Democracy in 2018

January 2, 2018
Hands
From free and fair elections to voter participation, what will happen to democracy in 2018?

Are democracies in peril? The Harvard Kennedy School started the fall 2017 semester with this question and as we enter January the answer still seems elusive. In the past couple of months we've watched Kenya's roller coaster elections, the transformation of Turkish politics and civil society, protests in Venezuela, continued support for populist parties across the globe, and more. Pundits prophetize both a better future and the deterioration and destruction of democracy.

So, what's going to happen in the new year? We asked some of the Ash Center's democracy experts to share their thoughts. 

Teresa AcunaTeresa Acuña
Associate Director for Democratic Governance
 
If we can learn anything from last year, it's that anything is possible.  With the growing concern about the direction the country is headed in, there is no denying that Americans are fired up!  We see people mobilizing at the ballot box and taking the leap to become candidates.

The growing wave of women and individuals from underrepresented communities will lead to exciting races across the country at every level of government.  Young voters concerned with the future they will inherit are a force to be reckon with. 
 
This energy could very much cause the political pendulum to swing at the national and state levels and introduce yet another interesting dynamic to our democracy and policy priorities.
 
Glen MpaniGlen Mpani
Ford Foundation Mason Student Fellow
MC-Mason '18
 
In 2018 many democracies in Africa will remain threatened by poor political party policies, candidate selection, and intra-party democracy. Limited support for political parties will leave them at the mercy of the elite, corrupt, rich, and wealthy.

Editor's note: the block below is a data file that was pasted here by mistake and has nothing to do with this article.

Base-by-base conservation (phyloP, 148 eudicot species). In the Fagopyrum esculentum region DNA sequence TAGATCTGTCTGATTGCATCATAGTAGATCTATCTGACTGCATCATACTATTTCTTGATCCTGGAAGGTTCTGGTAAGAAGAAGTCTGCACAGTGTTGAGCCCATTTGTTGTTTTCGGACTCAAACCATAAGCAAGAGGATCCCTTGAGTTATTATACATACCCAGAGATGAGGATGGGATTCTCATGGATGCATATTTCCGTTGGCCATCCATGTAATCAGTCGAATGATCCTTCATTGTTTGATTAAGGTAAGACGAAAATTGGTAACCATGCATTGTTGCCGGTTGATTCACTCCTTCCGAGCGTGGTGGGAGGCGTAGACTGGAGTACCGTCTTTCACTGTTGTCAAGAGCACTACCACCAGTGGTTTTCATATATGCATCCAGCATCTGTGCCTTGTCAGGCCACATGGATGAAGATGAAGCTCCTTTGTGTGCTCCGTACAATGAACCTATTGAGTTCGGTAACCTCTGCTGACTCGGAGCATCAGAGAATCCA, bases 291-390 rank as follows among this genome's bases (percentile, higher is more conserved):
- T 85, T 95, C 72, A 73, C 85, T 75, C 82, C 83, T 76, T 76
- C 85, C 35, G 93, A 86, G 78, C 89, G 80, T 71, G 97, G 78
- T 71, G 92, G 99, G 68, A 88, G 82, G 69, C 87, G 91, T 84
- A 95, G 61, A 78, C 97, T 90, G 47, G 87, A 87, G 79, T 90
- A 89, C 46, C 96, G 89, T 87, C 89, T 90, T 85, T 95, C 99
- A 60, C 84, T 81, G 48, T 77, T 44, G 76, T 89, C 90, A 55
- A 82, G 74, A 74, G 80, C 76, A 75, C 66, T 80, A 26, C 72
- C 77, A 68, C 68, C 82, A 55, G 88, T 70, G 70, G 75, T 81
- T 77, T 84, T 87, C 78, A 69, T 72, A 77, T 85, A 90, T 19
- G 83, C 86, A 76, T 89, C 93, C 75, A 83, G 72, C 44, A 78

Miles RapoportMiles Rapoport
Senior American Democracy Practice Fellow
 
2018 promises to be a year of major civic energy and political participation.  Absent an international or constitutional crisis, I think the number of candidates, campaign volunteers, and voter turnout will be high in the midterm elections.  This could cause significant shifts not only in Congress but in state legislatures and governor’s mansions, and that in turn could make the 2019 legislatures the sites of significant initiatives for democracy reforms, including expansion of voting opportunities, and fairer processes for redistricting.
 
Ashley SpillaneAshley Spillane
Roy and Lila Ash Student Fellow
MC-MPA '18
 
American democracy is up against some of its biggest threats in our country's history; but there are reasons for hope as we head into 2018. People from all over the country are speaking up and making their voices heard. Elected officials have received a record number of calls this year. There have been enormous marches and demonstrations against the administration's attempts to restrict the first amendment and curb citizens' rights. And young people, who turned out at higher rates in 2017 than in recent off-years, are likely to show up at the polls in force in 2018.  
 

The Ash Center is dedicated to researching, discussing, and sharing ways to make democracy work. Interested in learning more? Check out Harvard Kennedy School's Make Democracy Work Initiative, upcoming Ash Center democracy events, and related democracy content

See also: Ash Features, 2018